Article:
There are quite a few greenhouses or “blomman” shops around here. They are popular places to buy plants and garden ware for dressing windows, window flower boxes, plant stands near the front stoop, and decorations within a house or business. People regularly change these plants for the different holidays and seasons, too. People do not get hung up on keeping a plant alive forever. They let it live out the season, then buy a new one for the next season. My guess is that much of the business gained by these greenhouses during the winter is specifically for dressed windows.

The neighbor I actually know, whose side living room window faces one of our living room windows, keeps two large Asian-style urns in her window and a wall-sconce of candles within the room that shines as if between those urns. If she draws the shades, however, I can no longer see the urns. She told me once that the candles were for a romantic setting when she and her husband watched television. During Christmastime, she had an advent candle between the urns.

My fika buddy, whose windows sport the hanging café lamps and narrow curtain panels, says that the lights in the windows are not so much to light the house, but to create this little windowed atmosphere. She says that she often enjoys using no other overhead lights in the house in the evenings than her hanging window lights. She says it is more restful for the eyes after a day of being under a bright desk lamp at work and staring at a computer.

You might wonder what people see in my windows. Well, when I arrived, the set of windows in the wing of the house facing the green-lamped window had a myriad of carved shorebirds, a nice candle box and a sailboat (it is very common to see a large sailboat in at least one window of the houses, here, because we are surrounded by the sea and everything sea related). But Hunter began to play with each item such that I finally put them away for safety. Now what you see in that window, most often, is Hunter. He sits on the marble window sill, at a wicker table, coloring or drawing with his markers.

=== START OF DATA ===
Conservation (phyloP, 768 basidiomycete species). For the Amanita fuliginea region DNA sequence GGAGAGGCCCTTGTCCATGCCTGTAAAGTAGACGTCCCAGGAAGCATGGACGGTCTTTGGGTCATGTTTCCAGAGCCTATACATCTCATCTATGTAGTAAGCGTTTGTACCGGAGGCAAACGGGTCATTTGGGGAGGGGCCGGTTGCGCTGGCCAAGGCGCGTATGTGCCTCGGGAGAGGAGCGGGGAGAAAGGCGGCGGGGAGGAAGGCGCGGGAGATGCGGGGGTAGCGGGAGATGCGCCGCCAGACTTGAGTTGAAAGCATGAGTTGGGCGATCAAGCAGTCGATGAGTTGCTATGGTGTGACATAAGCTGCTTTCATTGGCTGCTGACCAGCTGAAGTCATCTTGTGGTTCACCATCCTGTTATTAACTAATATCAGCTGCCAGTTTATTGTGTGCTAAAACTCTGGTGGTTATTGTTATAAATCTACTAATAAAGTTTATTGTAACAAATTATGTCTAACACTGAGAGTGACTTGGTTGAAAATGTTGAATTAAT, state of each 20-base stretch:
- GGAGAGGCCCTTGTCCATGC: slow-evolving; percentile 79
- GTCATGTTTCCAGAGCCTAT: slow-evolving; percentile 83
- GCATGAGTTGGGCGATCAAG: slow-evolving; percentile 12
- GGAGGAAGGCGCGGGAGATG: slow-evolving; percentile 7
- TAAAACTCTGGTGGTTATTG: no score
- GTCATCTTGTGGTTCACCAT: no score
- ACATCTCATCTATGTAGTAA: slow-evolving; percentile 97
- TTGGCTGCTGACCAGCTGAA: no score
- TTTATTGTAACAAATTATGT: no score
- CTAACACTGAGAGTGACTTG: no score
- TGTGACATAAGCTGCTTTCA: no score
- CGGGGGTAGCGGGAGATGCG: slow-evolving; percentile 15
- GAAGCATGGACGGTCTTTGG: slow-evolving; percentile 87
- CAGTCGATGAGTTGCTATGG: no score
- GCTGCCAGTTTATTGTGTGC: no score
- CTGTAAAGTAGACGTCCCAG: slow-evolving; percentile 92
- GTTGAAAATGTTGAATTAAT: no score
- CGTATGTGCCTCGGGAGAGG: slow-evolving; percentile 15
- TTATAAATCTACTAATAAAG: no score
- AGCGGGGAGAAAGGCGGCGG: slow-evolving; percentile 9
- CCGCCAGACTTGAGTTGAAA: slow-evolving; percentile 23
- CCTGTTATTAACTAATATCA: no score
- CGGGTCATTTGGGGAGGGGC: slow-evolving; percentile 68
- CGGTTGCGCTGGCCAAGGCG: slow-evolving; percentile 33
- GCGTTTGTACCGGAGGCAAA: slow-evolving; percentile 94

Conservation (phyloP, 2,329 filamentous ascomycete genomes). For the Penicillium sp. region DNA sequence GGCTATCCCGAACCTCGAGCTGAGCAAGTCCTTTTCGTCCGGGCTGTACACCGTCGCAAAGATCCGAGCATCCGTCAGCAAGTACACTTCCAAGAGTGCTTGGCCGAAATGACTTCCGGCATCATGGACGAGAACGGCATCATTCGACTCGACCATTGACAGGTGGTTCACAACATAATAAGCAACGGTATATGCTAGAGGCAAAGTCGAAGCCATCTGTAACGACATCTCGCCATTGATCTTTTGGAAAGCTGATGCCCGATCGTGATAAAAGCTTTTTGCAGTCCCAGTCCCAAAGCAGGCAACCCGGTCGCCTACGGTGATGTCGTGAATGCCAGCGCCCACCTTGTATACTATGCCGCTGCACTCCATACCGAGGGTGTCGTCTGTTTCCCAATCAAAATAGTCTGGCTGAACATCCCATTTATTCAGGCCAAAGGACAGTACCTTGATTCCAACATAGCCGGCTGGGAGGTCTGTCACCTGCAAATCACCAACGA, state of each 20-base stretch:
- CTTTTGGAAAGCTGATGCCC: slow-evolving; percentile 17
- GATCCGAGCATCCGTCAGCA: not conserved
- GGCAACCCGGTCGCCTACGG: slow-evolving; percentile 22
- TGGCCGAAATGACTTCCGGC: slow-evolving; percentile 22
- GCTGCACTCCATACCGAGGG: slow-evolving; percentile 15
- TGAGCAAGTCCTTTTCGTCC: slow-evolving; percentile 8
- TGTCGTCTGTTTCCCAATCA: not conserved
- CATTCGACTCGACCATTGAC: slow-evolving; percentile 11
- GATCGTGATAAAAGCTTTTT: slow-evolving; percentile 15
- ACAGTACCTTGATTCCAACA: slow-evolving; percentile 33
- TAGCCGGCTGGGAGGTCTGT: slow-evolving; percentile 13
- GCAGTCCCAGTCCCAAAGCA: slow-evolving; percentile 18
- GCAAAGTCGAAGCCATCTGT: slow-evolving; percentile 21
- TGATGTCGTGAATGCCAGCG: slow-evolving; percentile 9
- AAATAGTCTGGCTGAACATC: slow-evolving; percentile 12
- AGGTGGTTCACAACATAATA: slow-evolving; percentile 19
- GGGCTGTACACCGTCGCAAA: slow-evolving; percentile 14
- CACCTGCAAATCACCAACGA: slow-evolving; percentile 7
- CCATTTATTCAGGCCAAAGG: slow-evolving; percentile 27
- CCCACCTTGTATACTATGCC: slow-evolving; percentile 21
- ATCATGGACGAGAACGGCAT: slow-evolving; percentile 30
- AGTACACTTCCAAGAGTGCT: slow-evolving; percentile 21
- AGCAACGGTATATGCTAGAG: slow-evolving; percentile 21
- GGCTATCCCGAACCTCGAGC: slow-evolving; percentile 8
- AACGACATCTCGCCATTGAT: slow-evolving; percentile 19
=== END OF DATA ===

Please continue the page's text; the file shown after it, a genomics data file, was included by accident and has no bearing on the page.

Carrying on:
In another window, I’ve placed a two glass candle stand, and in another, I’ve gathered various candle holders from around the house into a grouping next to a tall, tapering sea-green ceramic vase. I lit the candles pretty often in the dark of winter, but keep forgetting, these days. In another window sits my new metal candle stand, which I lit on special evenings in the winter, but have stopped for fear of setting the house on fire. But at each end of that candle stand are some bulb grasses growing from yellow ceramic pots next to a carving of a cave man and then a bear. These were in place when I arrived.

All in all, I’m as lazy about dressing my windows as I am about jewelry. I don’t do either. My shades are within the glass panes, so when I shut them, people can’t enjoy my windows, anyway.

When I’m finally back home in Idaho, I may try some seasonal window dressings just for the fun and sentimentality of it. But I am crazy about the idea of going for an evening walk, just after dark, so I can be the kind of voyer that is allowed around here, to enjoy the window dressings and get a glimpse into the personalities of those whose hearts warm the houses they living in.

Sentimental is the best word to describe my feelings about the window with the green lampshade. So much so, that if I go to bed earlier than eleven (this may surprise you) and have to go to the restroom before that lamp is turned off for the night, I look out the window for it as I pass. It is a little green beacon to my darkened house and yard.